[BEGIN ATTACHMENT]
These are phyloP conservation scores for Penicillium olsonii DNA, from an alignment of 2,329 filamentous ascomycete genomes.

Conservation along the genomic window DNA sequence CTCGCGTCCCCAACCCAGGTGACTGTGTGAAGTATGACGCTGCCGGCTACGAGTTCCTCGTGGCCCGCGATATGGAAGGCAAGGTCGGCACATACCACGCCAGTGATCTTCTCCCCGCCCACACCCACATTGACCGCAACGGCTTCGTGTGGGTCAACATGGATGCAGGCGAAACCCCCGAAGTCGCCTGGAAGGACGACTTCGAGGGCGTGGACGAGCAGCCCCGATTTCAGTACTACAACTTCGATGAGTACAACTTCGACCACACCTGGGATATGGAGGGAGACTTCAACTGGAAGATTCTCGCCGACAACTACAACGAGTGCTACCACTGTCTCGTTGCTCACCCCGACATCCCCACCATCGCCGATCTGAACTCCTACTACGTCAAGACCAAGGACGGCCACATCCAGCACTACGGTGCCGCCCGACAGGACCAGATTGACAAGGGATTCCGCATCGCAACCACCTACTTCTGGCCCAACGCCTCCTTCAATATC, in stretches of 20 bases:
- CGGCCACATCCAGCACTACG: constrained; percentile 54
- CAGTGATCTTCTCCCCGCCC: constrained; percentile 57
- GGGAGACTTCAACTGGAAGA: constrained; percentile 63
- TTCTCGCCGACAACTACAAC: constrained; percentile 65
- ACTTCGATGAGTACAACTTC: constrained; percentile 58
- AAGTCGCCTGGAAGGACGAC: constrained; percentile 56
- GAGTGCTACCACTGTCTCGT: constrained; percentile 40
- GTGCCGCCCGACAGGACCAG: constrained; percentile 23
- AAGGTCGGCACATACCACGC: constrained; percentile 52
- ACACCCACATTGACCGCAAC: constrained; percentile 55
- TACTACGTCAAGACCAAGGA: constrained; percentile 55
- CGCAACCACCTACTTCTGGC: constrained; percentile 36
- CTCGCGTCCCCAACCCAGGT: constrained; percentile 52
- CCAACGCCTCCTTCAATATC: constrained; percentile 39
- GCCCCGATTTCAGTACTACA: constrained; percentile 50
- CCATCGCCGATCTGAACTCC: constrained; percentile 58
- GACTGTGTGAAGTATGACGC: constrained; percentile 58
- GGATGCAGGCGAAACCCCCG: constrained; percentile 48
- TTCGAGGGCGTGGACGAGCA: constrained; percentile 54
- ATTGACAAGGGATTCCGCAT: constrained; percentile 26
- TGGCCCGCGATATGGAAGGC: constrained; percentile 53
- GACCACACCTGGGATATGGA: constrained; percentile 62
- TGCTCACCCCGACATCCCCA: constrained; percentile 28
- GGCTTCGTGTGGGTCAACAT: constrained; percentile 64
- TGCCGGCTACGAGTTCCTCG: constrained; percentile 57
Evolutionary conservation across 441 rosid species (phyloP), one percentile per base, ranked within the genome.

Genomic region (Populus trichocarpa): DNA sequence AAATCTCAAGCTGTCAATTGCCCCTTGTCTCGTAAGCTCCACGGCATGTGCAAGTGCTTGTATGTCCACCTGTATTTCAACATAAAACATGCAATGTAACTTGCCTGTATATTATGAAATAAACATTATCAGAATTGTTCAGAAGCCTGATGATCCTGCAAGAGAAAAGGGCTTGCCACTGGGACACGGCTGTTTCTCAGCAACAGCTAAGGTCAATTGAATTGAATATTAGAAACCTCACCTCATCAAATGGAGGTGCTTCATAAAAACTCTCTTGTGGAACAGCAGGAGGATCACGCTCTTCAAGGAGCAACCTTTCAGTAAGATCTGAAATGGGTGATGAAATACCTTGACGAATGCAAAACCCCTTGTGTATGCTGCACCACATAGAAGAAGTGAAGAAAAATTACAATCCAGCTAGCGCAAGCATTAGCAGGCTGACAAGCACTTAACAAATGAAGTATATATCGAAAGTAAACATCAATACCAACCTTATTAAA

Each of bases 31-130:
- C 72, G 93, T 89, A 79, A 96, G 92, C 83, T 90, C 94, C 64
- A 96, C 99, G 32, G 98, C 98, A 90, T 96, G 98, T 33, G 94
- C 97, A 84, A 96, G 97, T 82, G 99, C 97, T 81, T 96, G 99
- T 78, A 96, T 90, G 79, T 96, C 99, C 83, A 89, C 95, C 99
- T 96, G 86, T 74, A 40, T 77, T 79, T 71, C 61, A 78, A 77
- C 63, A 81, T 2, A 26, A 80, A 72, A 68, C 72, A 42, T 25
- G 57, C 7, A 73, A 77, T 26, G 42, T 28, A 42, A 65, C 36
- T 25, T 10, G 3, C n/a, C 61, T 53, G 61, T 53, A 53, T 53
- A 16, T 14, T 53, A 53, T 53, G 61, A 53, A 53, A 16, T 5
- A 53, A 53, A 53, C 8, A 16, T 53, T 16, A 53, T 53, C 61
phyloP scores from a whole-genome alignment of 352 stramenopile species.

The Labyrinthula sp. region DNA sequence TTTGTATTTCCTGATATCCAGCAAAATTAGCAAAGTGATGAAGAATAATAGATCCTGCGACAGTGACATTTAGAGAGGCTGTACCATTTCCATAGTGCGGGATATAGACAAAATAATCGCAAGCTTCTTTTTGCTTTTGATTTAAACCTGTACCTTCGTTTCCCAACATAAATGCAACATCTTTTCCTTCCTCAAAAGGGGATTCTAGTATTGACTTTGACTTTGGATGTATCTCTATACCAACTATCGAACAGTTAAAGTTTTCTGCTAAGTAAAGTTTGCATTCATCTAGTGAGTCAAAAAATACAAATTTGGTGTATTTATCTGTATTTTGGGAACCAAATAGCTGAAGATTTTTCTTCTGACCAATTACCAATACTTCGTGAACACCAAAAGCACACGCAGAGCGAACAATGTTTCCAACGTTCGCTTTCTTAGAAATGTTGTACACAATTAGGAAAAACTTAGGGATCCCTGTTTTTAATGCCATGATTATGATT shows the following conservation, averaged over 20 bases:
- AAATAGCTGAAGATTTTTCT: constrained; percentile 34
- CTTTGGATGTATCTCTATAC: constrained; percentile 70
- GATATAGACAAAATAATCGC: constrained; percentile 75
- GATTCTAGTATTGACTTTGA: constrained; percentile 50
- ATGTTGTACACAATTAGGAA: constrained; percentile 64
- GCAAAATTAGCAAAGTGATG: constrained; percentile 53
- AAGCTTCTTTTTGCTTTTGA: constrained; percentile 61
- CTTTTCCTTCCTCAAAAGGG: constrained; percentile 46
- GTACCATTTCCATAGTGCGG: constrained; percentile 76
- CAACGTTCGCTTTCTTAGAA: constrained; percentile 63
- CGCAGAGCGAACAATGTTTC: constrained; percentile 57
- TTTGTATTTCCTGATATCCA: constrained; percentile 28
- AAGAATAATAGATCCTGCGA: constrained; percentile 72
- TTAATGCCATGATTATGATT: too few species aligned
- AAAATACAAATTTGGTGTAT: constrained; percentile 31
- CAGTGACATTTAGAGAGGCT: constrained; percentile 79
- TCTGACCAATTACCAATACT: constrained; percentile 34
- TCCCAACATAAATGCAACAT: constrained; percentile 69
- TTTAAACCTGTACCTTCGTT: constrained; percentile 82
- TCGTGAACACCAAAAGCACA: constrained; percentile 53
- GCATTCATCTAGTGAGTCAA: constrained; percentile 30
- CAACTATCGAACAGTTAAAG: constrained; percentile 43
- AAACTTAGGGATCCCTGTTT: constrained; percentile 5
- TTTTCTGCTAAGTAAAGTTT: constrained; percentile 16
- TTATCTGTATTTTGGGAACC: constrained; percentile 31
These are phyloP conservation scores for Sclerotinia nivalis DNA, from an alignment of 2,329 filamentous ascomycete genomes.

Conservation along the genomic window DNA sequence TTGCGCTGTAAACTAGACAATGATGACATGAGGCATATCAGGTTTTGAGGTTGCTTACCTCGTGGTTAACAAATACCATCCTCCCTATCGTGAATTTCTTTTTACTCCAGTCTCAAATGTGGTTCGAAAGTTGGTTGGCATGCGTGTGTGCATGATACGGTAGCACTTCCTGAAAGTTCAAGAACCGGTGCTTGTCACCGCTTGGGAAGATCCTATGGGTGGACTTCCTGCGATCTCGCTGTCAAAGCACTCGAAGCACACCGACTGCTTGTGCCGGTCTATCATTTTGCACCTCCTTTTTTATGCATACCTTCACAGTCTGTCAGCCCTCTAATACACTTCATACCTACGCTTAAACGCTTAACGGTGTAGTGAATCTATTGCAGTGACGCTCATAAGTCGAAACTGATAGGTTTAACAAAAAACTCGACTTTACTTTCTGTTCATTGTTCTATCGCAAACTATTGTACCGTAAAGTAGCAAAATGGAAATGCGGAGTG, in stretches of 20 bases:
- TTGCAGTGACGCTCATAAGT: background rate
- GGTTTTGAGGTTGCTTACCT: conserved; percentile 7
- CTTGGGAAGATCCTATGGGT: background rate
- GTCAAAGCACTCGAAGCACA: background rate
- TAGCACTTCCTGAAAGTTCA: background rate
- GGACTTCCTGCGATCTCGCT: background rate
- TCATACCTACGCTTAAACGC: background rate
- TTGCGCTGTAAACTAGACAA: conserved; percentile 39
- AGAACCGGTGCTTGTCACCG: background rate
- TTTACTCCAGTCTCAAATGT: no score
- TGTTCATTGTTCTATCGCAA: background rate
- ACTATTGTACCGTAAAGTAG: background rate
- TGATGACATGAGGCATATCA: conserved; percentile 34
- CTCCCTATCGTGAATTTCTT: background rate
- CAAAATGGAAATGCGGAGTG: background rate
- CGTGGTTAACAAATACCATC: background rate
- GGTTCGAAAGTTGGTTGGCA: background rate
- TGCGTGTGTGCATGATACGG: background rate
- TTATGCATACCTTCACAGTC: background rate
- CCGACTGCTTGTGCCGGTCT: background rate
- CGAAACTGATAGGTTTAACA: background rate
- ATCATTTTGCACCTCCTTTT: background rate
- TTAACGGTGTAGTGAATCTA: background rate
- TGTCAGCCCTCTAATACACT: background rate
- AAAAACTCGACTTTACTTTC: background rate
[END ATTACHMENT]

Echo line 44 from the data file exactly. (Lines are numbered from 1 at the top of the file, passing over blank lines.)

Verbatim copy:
- CTTTGGATGTATCTCTATAC: constrained; percentile 70